How to start painting in ArtRage Lite for the first time!If you’ve just downloaded and installed ArtRage Lite for the very first time and have never used ArtRage – or even any digital art program – before, then you’re probably staring at the canvas not quite sure what to do, or how to get that irritating effect to stop happening, or how to recreate that cool digital art trick you saw someone do in a YouTube video.
Fear not, for this tutorial is here to help! It will walk you through the most important basic features, explain the more complicated extras and give you an idea of how to jump in and get started.
There is also a Quick Start guide inside ArtRage Lite. Just go to Help > ArtRage Manual!
Jump to a section!
- Installation Problems
- First Impressions: The Interface
- Part One: The Basics
- Part Two: The Fun Extras
- Part Three: The Dropdown Menus
I know all this stuff already…
If this tutorial isn’t telling you anything new, you have some idea of what you want from a digital art program, or you are already finding ArtRage Lite is a bit too limiting for your needs, then you might be ready to graduate to our full program. Try the demo, or take a peek at the feature comparison list to see if you can benefit from the upgrade (and don’t forget to use your upgrade discount). But we’ve seen users creating amazing art in all editions, so if you don’t feel you’re ready to upgrade, you can still enjoy using ArtRage’s amazing paint!
Wacom Intuos Draw UsersIf you got ArtRage Lite with your Wacom Intuos Draw tablet and are still trying to figure out how to download it and find the ArtRage Lite serial number, please see this page: Getting Started with ArtRage Lite and the Wacom Intuos Draw.
Installation ProblemsObviously this tutorial is no good to you if you can’t even get ArtRage Lite working! If you are having trouble installing or running ArtRage Lite, you can contact our tech support. However, the most common issues we see are the things below, which are usually easier and faster to fix yourself if you know what to do (while we try and answer our emails quickly we are in a different time zone to most of the world and we’re a very small team that likes to stop and sleep occasionally).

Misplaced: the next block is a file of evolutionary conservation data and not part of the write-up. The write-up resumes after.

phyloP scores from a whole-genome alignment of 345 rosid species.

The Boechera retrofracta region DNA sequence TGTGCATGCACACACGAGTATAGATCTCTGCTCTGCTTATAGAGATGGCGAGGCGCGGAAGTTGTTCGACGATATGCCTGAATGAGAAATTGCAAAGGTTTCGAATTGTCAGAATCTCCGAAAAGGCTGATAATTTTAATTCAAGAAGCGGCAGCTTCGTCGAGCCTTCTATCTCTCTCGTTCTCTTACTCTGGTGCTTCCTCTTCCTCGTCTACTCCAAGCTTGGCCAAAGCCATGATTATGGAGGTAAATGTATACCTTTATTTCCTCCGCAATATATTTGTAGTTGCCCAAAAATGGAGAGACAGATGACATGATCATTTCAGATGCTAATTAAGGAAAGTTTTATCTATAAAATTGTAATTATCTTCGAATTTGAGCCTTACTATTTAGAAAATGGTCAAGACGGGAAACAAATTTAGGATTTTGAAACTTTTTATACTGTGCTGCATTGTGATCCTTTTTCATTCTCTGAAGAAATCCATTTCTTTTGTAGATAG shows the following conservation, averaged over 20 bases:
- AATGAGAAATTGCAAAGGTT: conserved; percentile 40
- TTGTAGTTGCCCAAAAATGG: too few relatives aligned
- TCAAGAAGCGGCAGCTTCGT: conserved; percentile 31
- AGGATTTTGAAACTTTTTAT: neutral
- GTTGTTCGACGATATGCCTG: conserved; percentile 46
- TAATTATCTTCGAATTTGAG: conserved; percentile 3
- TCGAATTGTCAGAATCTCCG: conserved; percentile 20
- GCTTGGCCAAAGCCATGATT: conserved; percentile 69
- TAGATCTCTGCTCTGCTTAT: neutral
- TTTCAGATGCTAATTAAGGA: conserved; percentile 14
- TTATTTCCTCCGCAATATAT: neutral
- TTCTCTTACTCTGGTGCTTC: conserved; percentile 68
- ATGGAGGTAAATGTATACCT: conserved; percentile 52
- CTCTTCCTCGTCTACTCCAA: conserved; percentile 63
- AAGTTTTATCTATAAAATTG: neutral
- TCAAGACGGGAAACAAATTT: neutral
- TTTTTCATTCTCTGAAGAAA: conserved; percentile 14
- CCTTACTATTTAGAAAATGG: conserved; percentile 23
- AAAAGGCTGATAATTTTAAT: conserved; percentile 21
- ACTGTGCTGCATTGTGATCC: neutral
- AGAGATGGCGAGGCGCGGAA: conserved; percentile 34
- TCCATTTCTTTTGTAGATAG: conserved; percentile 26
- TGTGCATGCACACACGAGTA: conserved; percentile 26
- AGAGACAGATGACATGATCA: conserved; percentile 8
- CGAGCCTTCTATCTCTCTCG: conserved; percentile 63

- Incorrect or missing serial from Wacom: Follow the steps on this page, or contact Wacom support, or check your account on Wacom’s website for the serial number (sometimes your registration worked, but the email never made it to you).
- Incorrect or missing serial from us: If you purchased directly from us and the serial isn’t working, try using the ‘Paste from Clipboard’ button to avoid errors. If it still fails, or never showed up, contact us with your order details.
- Problems downloading, or you accidentally downloaded the version for the wrong operating system: Register your serial in our Member Area and you can download ArtRage Lite for both Windows and Mac OSX as many times as you like.
- Error when launching on Mac OSX: Make sure to drag the ArtRage icon over to your Applications folder and then launch it from the Applications folder directly.
- Error installing on Windows XP: Windows XP is not supported by ArtRage Lite. Contact us directly or consider ArtRage 4, which has an older version available in the member area that you can download after purchasing a licence.
- Upgrade Discount not applied: The upgrade discount from Help > Upgrade to ArtRage 4 should be applied automatically but very rarely, it glitches. If the cart still lists the full price, register your ArtRage Lite serial in the member area to access your discount from there instead.
First Impressions: The Interface
The first rule of playing in ArtRage is that you can’t break anything. Pick anything that looks fun and start messing around. Pick a tool on the left, a color on the right, dab at the canvas a bit, open up the Settings and tweak them to see what happens, and generally see how much fun you can have making a mess.
Once you’re starting to get comfortable with your tablet and the way ArtRage looks, you can start to actually study the program a bit more. Or you can just keep splashing glitter around forever!
This is what you see when you open ArtRage Lite
This is what you will see when you get to know the program.
But that’s far too many options to deal with at once, so we’re going to start by looking at the most important ones, then move onto the fun optional stuff and the boring menus.
The Basics: Tools, Layers and Color
The most important things to learn to use are the Color Picker, the Layers and Canvas Settings, the Tool Picker and the Tool Settings & Presets. Think of the way you would approach normal traditional art: you need your paper, you need the tool (a brush and oil paint, pencil or a pen), you might need to sharpen the pencil or pick different types of brushes as you work, and you need to choose the color of your ink, lead or paint. You might never learn anything else in ArtRage and you will still be able to paint and draw almost anything you want using these features.